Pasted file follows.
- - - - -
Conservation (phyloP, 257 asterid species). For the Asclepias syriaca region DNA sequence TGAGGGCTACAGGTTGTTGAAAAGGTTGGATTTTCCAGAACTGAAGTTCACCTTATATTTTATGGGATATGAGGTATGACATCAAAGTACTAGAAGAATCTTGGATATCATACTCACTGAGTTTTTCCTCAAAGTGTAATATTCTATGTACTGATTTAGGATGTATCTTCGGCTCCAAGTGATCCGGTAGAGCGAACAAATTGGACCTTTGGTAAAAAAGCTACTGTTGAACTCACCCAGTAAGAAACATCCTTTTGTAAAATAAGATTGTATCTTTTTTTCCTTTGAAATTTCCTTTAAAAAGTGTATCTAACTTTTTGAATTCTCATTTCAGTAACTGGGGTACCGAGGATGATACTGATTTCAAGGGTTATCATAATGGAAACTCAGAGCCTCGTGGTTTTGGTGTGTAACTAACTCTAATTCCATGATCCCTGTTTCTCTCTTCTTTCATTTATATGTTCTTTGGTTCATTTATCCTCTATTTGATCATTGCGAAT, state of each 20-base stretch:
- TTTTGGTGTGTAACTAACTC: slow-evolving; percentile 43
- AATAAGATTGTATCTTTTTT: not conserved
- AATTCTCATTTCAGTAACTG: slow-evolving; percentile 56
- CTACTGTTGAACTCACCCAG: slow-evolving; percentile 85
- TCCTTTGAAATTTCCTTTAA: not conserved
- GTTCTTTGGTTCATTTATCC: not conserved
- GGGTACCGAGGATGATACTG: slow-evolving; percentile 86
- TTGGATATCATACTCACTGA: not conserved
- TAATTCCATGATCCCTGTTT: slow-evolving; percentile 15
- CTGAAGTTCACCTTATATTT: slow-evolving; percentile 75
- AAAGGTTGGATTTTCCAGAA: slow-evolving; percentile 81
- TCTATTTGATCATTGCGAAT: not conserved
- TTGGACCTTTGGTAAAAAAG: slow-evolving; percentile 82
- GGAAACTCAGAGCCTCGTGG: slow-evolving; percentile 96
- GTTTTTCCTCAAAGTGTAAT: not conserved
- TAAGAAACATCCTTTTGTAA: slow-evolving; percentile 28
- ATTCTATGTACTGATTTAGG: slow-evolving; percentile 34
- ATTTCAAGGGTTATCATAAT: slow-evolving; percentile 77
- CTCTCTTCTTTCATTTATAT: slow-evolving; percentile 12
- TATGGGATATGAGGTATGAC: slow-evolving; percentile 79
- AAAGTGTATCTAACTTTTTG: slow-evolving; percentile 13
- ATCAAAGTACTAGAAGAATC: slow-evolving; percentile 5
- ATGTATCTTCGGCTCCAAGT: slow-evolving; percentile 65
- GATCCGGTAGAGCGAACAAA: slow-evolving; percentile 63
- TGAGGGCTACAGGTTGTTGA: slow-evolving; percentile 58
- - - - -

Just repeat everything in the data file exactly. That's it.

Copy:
Conservation (phyloP, 257 asterid species). For the Asclepias syriaca region DNA sequence TGAGGGCTACAGGTTGTTGAAAAGGTTGGATTTTCCAGAACTGAAGTTCACCTTATATTTTATGGGATATGAGGTATGACATCAAAGTACTAGAAGAATCTTGGATATCATACTCACTGAGTTTTTCCTCAAAGTGTAATATTCTATGTACTGATTTAGGATGTATCTTCGGCTCCAAGTGATCCGGTAGAGCGAACAAATTGGACCTTTGGTAAAAAAGCTACTGTTGAACTCACCCAGTAAGAAACATCCTTTTGTAAAATAAGATTGTATCTTTTTTTCCTTTGAAATTTCCTTTAAAAAGTGTATCTAACTTTTTGAATTCTCATTTCAGTAACTGGGGTACCGAGGATGATACTGATTTCAAGGGTTATCATAATGGAAACTCAGAGCCTCGTGGTTTTGGTGTGTAACTAACTCTAATTCCATGATCCCTGTTTCTCTCTTCTTTCATTTATATGTTCTTTGGTTCATTTATCCTCTATTTGATCATTGCGAAT, state of each 20-base stretch:
- TTTTGGTGTGTAACTAACTC: slow-evolving; percentile 43
- AATAAGATTGTATCTTTTTT: not conserved
- AATTCTCATTTCAGTAACTG: slow-evolving; percentile 56
- CTACTGTTGAACTCACCCAG: slow-evolving; percentile 85
- TCCTTTGAAATTTCCTTTAA: not conserved
- GTTCTTTGGTTCATTTATCC: not conserved
- GGGTACCGAGGATGATACTG: slow-evolving; percentile 86
- TTGGATATCATACTCACTGA: not conserved
- TAATTCCATGATCCCTGTTT: slow-evolving; percentile 15
- CTGAAGTTCACCTTATATTT: slow-evolving; percentile 75
- AAAGGTTGGATTTTCCAGAA: slow-evolving; percentile 81
- TCTATTTGATCATTGCGAAT: not conserved
- TTGGACCTTTGGTAAAAAAG: slow-evolving; percentile 82
- GGAAACTCAGAGCCTCGTGG: slow-evolving; percentile 96
- GTTTTTCCTCAAAGTGTAAT: not conserved
- TAAGAAACATCCTTTTGTAA: slow-evolving; percentile 28
- ATTCTATGTACTGATTTAGG: slow-evolving; percentile 34
- ATTTCAAGGGTTATCATAAT: slow-evolving; percentile 77
- CTCTCTTCTTTCATTTATAT: slow-evolving; percentile 12
- TATGGGATATGAGGTATGAC: slow-evolving; percentile 79
- AAAGTGTATCTAACTTTTTG: slow-evolving; percentile 13
- ATCAAAGTACTAGAAGAATC: slow-evolving; percentile 5
- ATGTATCTTCGGCTCCAAGT: slow-evolving; percentile 65
- GATCCGGTAGAGCGAACAAA: slow-evolving; percentile 63
- TGAGGGCTACAGGTTGTTGA: slow-evolving; percentile 58